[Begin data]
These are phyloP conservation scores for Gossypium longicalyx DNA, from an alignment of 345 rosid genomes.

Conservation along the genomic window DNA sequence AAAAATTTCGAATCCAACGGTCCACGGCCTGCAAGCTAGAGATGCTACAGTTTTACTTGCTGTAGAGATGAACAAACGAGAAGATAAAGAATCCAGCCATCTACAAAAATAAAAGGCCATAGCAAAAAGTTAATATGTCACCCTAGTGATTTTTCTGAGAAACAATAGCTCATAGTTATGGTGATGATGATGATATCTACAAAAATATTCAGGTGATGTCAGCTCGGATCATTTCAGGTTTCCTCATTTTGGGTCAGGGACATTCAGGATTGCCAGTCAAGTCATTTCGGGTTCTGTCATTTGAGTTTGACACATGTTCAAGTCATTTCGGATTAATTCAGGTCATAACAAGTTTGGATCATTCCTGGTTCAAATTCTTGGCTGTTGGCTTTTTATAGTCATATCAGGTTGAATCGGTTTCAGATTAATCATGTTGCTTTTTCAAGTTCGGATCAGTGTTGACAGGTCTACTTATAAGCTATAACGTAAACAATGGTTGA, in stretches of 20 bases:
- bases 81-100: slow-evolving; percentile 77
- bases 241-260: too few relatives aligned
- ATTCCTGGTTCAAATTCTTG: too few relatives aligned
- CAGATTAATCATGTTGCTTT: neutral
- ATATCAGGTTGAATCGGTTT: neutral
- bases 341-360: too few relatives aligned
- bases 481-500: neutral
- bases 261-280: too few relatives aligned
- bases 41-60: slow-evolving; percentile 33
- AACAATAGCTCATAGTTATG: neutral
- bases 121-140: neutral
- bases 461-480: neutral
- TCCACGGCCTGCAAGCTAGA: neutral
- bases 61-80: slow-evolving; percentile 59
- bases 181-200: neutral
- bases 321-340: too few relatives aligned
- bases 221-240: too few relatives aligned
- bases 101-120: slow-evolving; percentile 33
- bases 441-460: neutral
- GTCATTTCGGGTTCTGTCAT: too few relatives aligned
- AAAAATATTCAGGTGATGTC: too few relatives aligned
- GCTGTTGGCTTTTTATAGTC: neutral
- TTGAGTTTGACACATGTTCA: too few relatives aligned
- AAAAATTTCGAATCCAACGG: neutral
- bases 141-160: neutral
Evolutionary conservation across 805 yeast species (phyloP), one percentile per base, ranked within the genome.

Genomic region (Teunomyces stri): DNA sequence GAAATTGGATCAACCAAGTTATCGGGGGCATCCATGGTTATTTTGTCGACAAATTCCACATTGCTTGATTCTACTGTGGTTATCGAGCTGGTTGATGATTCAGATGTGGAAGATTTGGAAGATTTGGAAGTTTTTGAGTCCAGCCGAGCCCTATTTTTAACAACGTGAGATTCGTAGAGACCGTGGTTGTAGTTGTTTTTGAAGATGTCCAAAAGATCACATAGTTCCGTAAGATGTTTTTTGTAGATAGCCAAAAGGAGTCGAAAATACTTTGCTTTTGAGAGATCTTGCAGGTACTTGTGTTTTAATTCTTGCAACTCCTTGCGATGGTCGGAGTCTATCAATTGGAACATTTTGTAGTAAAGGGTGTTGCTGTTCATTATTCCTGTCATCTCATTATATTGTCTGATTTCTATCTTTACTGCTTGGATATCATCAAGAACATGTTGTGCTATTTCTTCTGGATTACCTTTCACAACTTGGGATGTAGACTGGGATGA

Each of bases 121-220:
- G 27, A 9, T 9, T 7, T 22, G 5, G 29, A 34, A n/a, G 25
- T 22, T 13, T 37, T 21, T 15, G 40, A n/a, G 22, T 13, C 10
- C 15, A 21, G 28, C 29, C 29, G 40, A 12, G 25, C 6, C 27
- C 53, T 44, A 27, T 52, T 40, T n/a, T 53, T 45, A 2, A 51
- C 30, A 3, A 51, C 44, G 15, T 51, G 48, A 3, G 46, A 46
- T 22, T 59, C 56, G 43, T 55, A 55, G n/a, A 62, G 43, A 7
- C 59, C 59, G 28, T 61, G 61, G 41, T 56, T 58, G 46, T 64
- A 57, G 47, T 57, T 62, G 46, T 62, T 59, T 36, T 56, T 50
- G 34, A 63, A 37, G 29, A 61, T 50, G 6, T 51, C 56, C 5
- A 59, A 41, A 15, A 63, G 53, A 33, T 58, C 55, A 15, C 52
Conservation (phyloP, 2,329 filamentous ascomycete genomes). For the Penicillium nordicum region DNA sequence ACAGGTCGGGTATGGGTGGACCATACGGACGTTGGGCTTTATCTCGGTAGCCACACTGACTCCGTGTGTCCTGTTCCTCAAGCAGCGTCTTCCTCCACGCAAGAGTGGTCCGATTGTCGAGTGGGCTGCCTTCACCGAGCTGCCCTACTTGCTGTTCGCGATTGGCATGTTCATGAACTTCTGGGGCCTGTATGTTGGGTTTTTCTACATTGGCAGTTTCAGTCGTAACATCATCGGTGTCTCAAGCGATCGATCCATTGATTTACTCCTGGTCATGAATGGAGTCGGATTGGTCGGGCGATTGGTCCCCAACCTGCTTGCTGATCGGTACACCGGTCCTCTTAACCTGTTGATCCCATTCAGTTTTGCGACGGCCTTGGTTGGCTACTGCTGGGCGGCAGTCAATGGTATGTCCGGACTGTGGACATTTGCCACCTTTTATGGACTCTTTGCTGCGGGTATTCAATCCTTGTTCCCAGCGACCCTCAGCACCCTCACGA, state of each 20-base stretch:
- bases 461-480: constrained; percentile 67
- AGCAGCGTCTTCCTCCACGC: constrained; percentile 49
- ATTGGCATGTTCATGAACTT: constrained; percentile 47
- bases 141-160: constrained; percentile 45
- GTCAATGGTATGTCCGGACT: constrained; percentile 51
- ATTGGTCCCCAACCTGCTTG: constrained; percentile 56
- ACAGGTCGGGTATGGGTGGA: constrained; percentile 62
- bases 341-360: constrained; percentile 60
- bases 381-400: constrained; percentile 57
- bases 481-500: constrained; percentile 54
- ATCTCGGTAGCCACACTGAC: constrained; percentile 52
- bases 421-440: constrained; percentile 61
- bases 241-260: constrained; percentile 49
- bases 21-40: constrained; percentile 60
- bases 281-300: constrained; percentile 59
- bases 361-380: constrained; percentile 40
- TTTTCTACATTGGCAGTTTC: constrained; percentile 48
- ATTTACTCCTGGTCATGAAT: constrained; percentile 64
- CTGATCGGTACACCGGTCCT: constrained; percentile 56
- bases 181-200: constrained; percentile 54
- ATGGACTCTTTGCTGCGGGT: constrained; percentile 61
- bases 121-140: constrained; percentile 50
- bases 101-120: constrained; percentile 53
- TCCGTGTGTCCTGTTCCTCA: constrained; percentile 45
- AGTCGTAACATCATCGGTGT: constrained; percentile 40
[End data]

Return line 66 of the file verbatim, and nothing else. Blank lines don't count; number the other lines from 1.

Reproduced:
- AGTCGTAACATCATCGGTGT: constrained; percentile 40